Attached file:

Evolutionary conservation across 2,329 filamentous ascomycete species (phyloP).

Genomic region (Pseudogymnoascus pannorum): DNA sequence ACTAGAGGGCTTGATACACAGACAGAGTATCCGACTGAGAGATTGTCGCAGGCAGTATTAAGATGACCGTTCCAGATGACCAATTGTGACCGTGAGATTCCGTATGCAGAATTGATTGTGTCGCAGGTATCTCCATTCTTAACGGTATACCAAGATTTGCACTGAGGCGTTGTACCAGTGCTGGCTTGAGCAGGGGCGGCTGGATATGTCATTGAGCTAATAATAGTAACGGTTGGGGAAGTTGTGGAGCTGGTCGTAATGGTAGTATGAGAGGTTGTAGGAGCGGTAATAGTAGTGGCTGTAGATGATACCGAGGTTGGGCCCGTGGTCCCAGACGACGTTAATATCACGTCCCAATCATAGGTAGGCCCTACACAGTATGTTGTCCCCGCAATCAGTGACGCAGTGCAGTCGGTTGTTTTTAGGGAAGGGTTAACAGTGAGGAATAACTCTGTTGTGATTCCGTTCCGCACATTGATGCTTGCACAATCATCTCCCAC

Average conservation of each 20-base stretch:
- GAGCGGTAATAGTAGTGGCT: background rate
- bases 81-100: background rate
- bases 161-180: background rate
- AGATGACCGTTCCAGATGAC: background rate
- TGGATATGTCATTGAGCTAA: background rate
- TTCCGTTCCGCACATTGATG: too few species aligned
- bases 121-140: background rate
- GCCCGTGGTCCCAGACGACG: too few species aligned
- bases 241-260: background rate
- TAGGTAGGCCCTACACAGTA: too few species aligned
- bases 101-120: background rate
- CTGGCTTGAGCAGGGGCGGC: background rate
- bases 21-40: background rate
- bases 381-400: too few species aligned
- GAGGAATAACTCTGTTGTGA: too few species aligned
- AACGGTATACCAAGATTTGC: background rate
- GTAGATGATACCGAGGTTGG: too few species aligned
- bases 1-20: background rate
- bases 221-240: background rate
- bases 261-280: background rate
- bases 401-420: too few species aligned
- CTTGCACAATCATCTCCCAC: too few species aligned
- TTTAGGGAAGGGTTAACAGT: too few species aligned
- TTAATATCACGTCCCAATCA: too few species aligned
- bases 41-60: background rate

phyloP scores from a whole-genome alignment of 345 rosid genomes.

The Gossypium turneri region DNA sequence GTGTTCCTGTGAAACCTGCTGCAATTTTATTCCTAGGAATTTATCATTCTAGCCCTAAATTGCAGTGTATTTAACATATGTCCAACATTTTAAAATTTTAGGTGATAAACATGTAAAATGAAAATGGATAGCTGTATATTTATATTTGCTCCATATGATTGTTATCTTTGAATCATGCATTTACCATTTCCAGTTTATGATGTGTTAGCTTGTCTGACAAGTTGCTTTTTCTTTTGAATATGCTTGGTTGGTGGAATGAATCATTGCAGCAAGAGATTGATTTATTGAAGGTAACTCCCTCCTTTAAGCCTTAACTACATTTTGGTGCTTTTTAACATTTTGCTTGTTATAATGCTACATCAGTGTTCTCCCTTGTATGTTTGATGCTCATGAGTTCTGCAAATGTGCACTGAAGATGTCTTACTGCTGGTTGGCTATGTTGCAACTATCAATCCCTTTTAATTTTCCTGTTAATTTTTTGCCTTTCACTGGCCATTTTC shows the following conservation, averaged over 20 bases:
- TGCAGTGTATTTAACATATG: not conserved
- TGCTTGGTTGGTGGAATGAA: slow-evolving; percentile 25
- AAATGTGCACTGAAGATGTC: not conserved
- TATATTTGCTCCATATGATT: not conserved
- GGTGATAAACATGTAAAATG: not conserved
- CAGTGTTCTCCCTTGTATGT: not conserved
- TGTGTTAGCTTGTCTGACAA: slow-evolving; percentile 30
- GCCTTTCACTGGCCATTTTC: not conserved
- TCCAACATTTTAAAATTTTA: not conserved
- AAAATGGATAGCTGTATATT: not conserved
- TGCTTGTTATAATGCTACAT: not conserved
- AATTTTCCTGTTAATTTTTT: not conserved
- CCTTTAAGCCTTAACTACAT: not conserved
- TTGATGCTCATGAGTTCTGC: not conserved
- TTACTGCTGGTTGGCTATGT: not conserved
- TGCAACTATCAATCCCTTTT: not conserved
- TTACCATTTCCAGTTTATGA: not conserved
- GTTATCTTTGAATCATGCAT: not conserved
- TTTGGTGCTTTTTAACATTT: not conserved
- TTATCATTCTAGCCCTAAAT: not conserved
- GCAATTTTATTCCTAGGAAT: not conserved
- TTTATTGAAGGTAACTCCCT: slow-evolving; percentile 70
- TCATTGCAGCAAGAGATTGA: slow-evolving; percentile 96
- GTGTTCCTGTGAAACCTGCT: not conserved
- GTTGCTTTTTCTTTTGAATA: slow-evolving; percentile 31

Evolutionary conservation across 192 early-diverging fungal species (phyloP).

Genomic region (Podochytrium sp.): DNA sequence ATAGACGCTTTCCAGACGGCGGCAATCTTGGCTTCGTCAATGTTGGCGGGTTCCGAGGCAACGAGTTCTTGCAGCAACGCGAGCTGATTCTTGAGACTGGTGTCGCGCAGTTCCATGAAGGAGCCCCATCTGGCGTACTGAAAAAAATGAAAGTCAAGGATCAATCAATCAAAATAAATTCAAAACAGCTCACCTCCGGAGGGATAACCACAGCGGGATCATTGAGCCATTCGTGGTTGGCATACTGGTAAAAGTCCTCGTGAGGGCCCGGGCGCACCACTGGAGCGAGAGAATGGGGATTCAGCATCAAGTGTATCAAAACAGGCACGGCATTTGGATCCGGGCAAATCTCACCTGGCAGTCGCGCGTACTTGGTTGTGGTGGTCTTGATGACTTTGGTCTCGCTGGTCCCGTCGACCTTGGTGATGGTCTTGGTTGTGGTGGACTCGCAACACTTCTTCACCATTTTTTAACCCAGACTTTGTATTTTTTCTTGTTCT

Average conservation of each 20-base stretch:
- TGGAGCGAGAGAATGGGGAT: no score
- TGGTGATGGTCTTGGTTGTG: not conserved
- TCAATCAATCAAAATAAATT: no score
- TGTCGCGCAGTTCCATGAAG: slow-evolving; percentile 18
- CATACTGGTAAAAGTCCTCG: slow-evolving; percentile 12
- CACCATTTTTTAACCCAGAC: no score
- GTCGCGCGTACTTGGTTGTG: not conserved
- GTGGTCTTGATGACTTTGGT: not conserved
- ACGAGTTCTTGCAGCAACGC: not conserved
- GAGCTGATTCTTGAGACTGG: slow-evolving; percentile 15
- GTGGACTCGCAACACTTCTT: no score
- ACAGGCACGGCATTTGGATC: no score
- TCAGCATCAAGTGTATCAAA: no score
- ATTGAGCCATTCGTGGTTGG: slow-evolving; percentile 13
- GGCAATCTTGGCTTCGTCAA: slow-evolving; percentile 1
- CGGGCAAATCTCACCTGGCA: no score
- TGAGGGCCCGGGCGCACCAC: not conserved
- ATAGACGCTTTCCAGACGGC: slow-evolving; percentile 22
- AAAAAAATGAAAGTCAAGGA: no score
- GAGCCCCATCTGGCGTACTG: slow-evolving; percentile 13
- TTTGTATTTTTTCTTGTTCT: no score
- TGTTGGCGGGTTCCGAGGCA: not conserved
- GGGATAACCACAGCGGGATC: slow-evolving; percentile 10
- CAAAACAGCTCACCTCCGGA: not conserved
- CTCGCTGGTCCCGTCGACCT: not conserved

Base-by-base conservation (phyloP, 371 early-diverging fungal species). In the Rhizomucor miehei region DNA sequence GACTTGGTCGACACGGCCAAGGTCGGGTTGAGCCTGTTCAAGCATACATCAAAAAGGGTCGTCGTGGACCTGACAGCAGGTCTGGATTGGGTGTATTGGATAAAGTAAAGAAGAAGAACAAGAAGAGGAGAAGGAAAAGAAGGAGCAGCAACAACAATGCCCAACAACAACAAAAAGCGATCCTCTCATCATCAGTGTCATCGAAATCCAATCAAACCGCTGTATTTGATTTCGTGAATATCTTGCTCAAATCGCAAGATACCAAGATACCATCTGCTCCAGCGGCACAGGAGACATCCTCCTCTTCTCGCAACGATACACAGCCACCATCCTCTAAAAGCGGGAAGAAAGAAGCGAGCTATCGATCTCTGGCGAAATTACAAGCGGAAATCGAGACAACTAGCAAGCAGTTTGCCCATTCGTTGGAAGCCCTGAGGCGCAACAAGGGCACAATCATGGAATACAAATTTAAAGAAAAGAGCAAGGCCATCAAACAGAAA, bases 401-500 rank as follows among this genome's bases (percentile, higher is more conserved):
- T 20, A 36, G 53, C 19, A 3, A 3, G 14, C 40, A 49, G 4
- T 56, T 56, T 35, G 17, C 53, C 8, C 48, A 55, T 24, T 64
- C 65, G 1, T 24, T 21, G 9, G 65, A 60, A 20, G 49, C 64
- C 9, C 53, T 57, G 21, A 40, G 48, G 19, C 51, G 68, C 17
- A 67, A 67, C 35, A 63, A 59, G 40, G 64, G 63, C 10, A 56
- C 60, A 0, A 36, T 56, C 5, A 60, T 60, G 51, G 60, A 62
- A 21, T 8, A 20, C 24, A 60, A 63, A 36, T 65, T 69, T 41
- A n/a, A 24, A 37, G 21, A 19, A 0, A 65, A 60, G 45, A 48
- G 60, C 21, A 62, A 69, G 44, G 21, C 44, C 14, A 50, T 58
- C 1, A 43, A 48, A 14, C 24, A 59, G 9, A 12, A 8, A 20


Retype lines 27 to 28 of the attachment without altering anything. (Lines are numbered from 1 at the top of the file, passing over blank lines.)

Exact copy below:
- TTAATATCACGTCCCAATCA: too few species aligned
- bases 41-60: background rate